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Osgood-Schlatter Disease

(Osgood-Schlatter's disease)

By David D. Sherry, MD, Professor of Pediatrics, University of Pennsylvania; Director, Clinical Rheumatology, The Children's Hospital of Philadelphia
Frank Pessler, MD, PhD, Helmholtz Centre for Infection Research, Braunschweig, Germany; Hannover Medical School, Hannover, Germany

Osgood-Schlatter disease is inflammation of the bone and cartilage at the top of the shinbone (tibia).

Osgood-Schlatter disease develops between the ages of 10 and 15 and usually affects only one leg. The disease is usually more common among boys, but this situation is changing as girls become more active in sports programs. The cause is thought to be repetitive, excessive pulling by the tendon of the kneecap (patellar tendon) on its point of attachment at the top of the shinbone. This attachment point is called the tibial tubercle.

The major symptoms are pain, swelling, and tenderness at the tibial tubercle. The pain worsens with activity and is relieved with rest. Swelling and tenderness eventually develop at the site.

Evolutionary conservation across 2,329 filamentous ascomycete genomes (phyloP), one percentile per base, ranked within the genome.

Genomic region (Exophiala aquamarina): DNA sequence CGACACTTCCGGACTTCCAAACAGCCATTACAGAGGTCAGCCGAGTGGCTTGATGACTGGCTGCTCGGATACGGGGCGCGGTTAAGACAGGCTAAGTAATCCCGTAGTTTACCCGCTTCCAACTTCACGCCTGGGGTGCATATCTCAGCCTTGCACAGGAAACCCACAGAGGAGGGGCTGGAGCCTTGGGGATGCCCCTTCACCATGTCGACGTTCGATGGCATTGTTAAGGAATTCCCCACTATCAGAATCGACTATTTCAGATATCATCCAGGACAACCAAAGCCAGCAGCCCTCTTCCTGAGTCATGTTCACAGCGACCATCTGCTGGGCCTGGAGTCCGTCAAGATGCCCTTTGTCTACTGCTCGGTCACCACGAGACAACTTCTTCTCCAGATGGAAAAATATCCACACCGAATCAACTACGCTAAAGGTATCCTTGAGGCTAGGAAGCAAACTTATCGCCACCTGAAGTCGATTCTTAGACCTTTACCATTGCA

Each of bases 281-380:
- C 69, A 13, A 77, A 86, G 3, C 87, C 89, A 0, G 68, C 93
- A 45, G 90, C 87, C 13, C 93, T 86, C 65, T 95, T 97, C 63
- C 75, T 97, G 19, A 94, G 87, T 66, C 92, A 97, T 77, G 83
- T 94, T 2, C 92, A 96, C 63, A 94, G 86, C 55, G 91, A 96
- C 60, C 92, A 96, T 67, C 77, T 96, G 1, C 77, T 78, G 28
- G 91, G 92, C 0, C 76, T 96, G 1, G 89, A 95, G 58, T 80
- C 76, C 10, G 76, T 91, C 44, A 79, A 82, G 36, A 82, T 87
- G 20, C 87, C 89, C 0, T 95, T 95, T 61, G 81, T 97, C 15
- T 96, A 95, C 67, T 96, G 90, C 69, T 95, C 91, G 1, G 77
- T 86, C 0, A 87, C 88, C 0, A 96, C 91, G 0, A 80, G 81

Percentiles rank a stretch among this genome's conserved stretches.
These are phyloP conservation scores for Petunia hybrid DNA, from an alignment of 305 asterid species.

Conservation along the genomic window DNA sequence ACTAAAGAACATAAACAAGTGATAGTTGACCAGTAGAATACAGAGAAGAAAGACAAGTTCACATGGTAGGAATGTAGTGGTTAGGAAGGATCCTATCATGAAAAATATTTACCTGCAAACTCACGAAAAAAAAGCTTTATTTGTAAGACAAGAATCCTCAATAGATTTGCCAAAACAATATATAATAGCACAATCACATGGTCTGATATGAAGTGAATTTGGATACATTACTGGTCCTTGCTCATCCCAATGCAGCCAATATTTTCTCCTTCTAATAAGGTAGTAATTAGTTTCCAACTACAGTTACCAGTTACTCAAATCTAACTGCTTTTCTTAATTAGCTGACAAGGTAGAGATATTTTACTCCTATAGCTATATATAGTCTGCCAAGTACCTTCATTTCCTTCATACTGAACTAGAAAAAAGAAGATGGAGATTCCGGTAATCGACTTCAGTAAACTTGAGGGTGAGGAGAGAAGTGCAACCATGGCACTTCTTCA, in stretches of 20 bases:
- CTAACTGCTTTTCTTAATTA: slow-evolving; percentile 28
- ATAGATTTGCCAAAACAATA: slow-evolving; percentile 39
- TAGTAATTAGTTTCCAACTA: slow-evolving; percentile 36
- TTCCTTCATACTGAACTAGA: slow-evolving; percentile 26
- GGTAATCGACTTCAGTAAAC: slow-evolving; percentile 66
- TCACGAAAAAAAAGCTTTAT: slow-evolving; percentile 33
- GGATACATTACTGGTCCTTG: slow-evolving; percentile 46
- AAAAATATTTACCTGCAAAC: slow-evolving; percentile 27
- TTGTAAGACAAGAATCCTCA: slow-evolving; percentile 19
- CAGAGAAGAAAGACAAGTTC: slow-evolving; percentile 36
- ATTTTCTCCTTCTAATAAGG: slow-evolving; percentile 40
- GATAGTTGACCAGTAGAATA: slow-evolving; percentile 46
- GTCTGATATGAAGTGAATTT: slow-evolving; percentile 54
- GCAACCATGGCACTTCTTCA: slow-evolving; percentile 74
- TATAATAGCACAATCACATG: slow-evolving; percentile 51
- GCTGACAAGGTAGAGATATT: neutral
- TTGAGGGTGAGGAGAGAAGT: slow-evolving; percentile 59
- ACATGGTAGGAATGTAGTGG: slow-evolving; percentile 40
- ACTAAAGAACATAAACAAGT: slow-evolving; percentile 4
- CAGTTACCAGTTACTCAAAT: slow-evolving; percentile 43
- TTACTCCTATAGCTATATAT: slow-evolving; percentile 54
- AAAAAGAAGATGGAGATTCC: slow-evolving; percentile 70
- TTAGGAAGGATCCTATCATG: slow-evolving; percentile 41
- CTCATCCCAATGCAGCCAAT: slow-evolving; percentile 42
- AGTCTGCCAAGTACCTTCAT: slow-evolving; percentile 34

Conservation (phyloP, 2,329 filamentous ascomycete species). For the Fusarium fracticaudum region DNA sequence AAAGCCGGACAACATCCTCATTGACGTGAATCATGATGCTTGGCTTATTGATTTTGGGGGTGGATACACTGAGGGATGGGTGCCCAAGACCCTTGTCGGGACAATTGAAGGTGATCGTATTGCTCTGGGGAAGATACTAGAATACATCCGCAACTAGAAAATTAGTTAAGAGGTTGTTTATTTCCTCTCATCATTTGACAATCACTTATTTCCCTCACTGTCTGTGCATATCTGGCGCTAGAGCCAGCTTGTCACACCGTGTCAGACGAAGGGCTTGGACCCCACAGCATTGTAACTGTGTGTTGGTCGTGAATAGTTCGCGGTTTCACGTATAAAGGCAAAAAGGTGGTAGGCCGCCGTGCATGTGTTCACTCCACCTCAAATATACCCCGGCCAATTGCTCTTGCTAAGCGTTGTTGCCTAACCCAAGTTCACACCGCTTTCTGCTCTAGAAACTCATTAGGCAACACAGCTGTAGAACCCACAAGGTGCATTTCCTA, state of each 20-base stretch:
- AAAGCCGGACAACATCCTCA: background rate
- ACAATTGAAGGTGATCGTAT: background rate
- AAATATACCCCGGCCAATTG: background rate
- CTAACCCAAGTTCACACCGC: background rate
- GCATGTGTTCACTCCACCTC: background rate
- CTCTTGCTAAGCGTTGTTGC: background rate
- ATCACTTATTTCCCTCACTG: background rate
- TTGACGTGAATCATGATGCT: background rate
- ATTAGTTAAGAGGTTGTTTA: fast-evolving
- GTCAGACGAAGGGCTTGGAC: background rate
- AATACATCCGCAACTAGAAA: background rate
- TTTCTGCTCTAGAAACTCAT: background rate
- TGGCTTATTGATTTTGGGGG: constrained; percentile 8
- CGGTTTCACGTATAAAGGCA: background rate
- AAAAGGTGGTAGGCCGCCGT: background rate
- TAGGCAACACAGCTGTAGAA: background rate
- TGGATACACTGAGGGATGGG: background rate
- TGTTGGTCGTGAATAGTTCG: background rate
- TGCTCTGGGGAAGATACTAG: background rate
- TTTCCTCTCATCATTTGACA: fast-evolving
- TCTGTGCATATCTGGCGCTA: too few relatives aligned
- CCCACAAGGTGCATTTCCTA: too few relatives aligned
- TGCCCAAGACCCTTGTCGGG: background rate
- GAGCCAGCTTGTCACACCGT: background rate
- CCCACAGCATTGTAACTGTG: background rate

Doctors base the diagnosis on an examination and the child's symptoms. X-rays of the knee may show the tibial tubercle has enlarged or has broken into fragments. However, x-rays are not needed unless other disorders (such as injury or joint inflammation) are suggested by pain and swelling that extend beyond the area over the tibial tubercle or pain is accompanied by redness and warmth.

Symptoms usually resolve after several weeks or months. Avoiding excessive exercise and deep knee bending helps reduce pain. However, doctors do allow children with Osgood-Schlatter disease to continue to participate in sports or exercise even when they are in pain. Use of nonsteroidal anti-inflammatory drugs (NSAIDs), stretching exercises, and application of ice on the affected knee may help relieve the pain. Rarely, the leg may need to be immobilized in plaster, a corticosteroid may need to be injected below the skin, or surgical procedures that involve the removal of fragments of bone, drilling, and grafting may be required.